The main scene, Astrarium, is home base for the game. The scene included textures optimization, Scripts to connect several scenes and change state on main scene depending on user actions in other scenes, Integration of linear particles and text to speech voiceover. Users can only select one portal at a time and on completion of the three main puzzle games, get returned to the Astrarium where they have one more puzzle to solve. The puzzle is a matching game where the user must remember the order in which stars lit up (similar to a game you’ll see next!)

The first game is Diana’s Correlia.

Here’s her write up for it: For my pattern puzzle game (and in honor of the new Star Wars movie), I chose to design a rebel military base named Correlia. You are a traveller who lost his map and in order to find the way you need to solve the puzzle. The stars light up in a certain pattern and to win you must follow that pattern. After completing the challenge, the spaceship lands on the heliport to take you back to the Main scene, Astrarium.

The second game is Escape the Ship by Ahmed.

Here’s how he describes it: The game is starts with a UI instructing the player how to proceed, then solving the puzzle which was animated using coroutines in C#. In terms of waypoint navigation inside the space ship, the player was not given a lot of options to avoid confusion. Audio and sounds are an important factor in drawing the player’s attention and to set the mood of the game. For that purpose, voices and sound effects were added to instruct the player on how to proceed and to notify him/her whenever the puzzle is solved. On entering the scene, a voice will direct the user to a puzzle. To solve the puzzle, users must make three rotating objects match the displayed pattern. It’s not as easy as it sounds! Clicking on each object causes a different rotation to the object and/or a different object! When the user has finally matched the pattern, a voice will let them know that the puzzle has been solved and a door out of the space station will open leading user back to the Astrarium.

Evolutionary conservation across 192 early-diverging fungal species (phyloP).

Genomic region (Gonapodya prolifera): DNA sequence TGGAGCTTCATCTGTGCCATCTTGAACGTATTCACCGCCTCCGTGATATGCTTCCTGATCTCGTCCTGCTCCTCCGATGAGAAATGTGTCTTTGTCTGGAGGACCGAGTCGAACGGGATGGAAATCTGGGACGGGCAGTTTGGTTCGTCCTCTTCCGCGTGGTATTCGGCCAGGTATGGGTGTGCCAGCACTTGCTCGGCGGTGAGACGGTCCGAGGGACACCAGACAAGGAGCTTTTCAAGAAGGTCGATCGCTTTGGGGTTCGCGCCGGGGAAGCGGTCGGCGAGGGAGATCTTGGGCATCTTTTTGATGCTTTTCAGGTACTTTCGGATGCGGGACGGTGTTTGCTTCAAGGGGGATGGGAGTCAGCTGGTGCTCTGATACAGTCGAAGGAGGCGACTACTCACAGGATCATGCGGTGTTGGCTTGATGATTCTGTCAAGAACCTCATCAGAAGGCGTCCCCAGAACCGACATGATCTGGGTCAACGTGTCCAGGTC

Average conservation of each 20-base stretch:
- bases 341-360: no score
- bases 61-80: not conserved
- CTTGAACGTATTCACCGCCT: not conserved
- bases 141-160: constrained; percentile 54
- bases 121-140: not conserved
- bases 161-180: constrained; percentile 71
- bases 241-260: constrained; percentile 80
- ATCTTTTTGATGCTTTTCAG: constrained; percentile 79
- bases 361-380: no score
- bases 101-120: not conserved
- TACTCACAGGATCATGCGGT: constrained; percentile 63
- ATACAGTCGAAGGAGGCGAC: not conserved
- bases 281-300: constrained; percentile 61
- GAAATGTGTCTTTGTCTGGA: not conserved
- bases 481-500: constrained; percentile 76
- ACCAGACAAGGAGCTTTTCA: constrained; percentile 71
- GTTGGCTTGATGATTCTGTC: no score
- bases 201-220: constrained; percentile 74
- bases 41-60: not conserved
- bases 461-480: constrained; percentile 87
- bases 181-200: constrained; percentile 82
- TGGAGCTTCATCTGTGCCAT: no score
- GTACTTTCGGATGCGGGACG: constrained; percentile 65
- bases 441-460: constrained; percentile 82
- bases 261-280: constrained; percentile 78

I created the last game, Escape the Planet, which is set on a decrepit space station in Mars.

The user has to figure out how to escape the planet by finding a hidden message. The hidden message says ‘To Leave the Planet, find the key and then click on the yellow barrel.’ Upon entering the scene, the User will see 6 colored orbs floating. When clicked, each color orb is linked to a number. That number represents what order in the phrase each color is linked to. Around the space station are objects that take on the color of one of the orbs. When you click on the colored object, a word that is part of the hidden phrase will appear. For example, the Red Orb had the number 1 hidden behind it. If a user clicked on a Red Object, the words ‘To Leave’ would appear. When the user has figured out the whole phrase, they must find the hidden key and then click on a yellow barrel. When clicked, the user can return to Astrarium.


The game was a lot of fun to make — especially because of such a dedicated and hardworking team. It’s amazing that we can make something this intricate when none of us have ever met and don’t live in the same country! I’d recommend over and over again working on team projects because you learn so many things from other people’s skill sets.

We all loved the design of the game but agree that, had we more time, we could have made more games within the Astrarium or added levels within each game. Overall though, it’s a really fun, interactive game that’s makes for an exciting VR experience.

Virtual Reality Programmer; Storyteller; Feminist; Adrenaline Junkie; MIT Media Lab Graduate Researcher.; Sometimes I think I’m a pixie; virtuallyari.com.